Seniors going out of state are in danger of freezing to death

Winter? We barely know her!

Southern California isn’t exactly known for its cold weather. Other than our blazing summer months, seasons are understood to be a mild affair for the most part. However, this year has been something of a different experience. For heaven’s sake, this has been a brutal winter. 

Since last November, mornings have felt like rounds of Russian roulette: either you walk out into a balmy 70-degree paradise, or you’re met with a frigid wasteland, a layer of ice coating your windshield and a wind-chill that shocks you to your core. The good days are fine, but the bad ones are miserable.

For seniors facing down graduation like the barrel of a gun, this bone-chilling cold brings up an important question: how will those of us set to go to college in a colder climate adapt? If the cold of the Golden State is already unbearable, how will we manage to survive winters in places like New York or, God forbid, Canada?

Those of us preparing to attend college in a place where Oak Park’s temperature floor is the tip of the iceberg may be in for a rough time. Nearly two decades of mild winters and scorching summers have conditioned us to think that 60 degrees is cold, 50 degrees is polar and 40 degrees is just about the lower limit to what a human being can stand. 

Because of this, across Oak Park High School, the dominant idea of winter wear has come to be a hoodie and pajama pants or a sweater and jeans. For many students, having to navigate through snow and ice on our way to class is an utterly chilling prospect. 

As I thought about the issue more, it occurred to me that a much dread-inspiring question lurked beneath my interest in out-of-state weather patterns: why do I find the idea of a winter worth contending with so scary?

If we think about it practically, buying a heavier coat and a pair of winter boots should do the trick. While inconvenient, this adaptation certainly isn’t earth-shattering. But all the same, I think about having to deal with an honest-to-goodness snow day, and I can’t help but be a little bit terrified.

The question sparks an endless flurry of subsequent questions, each one more unanswerable than the last. Where will we be in 20 years? What will those future winters be like? How will we deal with the cold that they will bring? It’s like the future is bearing down on us like a semi-truck, and all we can do is brace for impact.

Of course, the issue is about far more than winter – it’s about change. It’s about understanding that the time that many of us have in Oak Park is nearing an end, and then reckoning with that loss.

Change is scary. Routine is a powerful source of everyday comfort. Unfortunately, losing that comfort can be devastating, and many of us are facing the most monumental change of our lives up to this point within only a matter of months.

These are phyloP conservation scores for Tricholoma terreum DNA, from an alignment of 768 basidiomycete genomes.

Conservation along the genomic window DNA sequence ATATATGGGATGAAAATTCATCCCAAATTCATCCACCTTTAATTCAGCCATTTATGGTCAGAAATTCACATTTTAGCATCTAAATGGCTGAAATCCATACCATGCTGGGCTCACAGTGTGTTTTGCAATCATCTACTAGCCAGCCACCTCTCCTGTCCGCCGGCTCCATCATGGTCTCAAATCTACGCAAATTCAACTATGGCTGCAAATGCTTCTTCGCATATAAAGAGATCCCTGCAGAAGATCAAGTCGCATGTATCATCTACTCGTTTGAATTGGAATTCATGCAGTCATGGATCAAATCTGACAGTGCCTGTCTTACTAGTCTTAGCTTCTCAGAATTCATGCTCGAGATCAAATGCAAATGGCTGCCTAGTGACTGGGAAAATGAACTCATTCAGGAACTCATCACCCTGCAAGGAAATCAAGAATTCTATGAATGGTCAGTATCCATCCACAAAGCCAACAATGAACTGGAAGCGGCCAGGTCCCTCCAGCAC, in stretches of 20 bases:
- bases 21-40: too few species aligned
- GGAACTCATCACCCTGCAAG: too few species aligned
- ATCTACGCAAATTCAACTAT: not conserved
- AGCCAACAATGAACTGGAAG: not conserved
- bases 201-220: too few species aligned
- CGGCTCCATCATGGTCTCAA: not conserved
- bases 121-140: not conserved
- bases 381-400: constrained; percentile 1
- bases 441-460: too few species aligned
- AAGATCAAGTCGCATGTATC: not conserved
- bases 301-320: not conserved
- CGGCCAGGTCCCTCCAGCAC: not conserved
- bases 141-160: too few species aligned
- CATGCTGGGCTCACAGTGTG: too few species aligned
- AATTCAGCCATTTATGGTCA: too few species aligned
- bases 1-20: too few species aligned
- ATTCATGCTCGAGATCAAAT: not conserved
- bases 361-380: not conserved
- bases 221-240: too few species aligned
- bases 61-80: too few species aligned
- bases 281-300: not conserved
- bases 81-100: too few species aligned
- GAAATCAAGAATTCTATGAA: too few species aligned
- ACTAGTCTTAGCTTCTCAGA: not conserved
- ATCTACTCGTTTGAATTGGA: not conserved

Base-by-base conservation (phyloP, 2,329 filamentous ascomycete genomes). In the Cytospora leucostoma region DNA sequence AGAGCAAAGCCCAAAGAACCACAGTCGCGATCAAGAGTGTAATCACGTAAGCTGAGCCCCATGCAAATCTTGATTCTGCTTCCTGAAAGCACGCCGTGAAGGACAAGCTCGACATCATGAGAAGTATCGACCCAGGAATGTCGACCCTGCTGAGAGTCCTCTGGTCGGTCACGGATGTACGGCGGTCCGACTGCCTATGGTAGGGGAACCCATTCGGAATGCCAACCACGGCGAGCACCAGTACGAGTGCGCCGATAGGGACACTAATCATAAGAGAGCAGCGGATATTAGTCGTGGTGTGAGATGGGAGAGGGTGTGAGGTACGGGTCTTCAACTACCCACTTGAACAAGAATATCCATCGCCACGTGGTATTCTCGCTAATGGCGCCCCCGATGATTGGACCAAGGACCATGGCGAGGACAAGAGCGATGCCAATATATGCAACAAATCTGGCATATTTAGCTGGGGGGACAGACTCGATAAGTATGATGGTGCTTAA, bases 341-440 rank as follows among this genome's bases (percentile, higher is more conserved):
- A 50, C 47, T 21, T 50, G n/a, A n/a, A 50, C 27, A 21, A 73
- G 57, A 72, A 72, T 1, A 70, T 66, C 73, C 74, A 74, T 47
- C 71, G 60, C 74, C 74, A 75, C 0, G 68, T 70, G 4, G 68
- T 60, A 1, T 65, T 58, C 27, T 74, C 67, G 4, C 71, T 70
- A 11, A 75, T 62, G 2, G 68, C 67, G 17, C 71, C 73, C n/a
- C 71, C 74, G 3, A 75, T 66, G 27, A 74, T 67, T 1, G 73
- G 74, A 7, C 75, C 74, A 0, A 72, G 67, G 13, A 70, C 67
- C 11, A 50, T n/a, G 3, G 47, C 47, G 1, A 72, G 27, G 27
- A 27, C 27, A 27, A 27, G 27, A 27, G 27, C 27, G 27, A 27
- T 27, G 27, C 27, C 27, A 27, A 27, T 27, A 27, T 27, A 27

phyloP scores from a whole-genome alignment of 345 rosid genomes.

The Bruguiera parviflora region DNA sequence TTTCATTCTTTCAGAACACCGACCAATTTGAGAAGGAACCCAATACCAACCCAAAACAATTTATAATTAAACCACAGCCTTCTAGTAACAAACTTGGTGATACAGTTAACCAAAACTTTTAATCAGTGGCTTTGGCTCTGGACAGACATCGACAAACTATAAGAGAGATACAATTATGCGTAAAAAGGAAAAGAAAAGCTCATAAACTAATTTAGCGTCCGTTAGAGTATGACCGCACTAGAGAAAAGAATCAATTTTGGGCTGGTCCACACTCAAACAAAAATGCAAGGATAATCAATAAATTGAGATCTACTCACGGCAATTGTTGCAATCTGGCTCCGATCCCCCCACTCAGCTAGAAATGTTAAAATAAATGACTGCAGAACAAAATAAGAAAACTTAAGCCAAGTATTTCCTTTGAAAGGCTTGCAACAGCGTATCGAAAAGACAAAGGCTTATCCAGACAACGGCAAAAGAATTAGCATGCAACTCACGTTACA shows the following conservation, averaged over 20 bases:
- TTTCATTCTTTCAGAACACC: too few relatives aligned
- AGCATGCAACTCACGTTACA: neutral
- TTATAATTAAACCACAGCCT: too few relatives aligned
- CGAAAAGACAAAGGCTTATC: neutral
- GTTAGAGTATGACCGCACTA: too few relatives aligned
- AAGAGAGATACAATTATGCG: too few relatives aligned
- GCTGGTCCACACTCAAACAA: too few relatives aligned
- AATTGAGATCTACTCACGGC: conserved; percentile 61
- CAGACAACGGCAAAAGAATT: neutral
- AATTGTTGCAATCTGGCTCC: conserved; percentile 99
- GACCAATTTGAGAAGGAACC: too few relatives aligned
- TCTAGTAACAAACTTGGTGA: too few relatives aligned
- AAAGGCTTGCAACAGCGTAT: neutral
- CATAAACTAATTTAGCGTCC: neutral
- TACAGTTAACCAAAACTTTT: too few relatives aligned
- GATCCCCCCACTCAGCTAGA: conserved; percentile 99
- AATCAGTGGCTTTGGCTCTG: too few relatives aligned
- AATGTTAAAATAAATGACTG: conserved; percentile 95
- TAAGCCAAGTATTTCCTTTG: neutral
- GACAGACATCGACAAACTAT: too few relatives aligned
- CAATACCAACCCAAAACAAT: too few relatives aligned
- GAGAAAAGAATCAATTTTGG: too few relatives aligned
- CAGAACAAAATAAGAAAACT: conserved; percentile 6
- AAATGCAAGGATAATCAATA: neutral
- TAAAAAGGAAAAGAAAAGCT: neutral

Tropical Decembers aren’t the only thing seniors moving out of state will lose. The meticulously crafted schedules that we’ve followed since elementary school will disintegrate from under our feet. Once rock-solid networks of friends are destined to be strained or broken by distance. Daily encounters with loved ones will be reduced to occasional FaceTime calls and holiday visits.

When the Woolsey Fire hit Ventura County in 2018, I was one of the many residents forced to evacuate. I remember packing a bag of clothes and a few valuables that I couldn’t afford to have the fire take away from me, loading everything into my parents’ car and driving away without a destination in mind. All we could think about was how we needed to get out.

I remember looking out onto the hillside that bordered my house and seeing it all engulfed in towers of flame. I remember seeing the night sky that had been so pristine just days prior, illuminated by the sinister glow of embers and clouded by a thick layer of smoke. Most of all, I remember feeling a tremendous sense of terror. Everything that had come to stand for my home was being burned away before my eyes, and I was utterly helpless to stop it. All I could do was move on and hope for the best. I feel that way again now.

Walking through the halls, I don’t know which of the people I pass I’ll stay in touch with and which I’ll lose contact with. I don’t know which will send holiday cards and ask about my whereabouts every time they are in town and which will move on to other things without regard to whatever I was to them as a classmate or friend. On the other hand, I don’t know which classmates will linger in my mind and which will be forgotten. I’m agonizingly unsure about which stories I’ll remember and which ones I won’t, which moments I’ll take with me and which ones I’ll leave behind.

The uncertainty of it all tears me to shreds. It feels cold outside for the first time in my life.

We can’t postpone the rest of our lives much longer. Whether or not we are prepared, spring has arrived. Summer and autumn will soon follow. Then we must brave winter on our own for the first time. Will we be able to adapt, or will we be caught up in the avalanche of it all?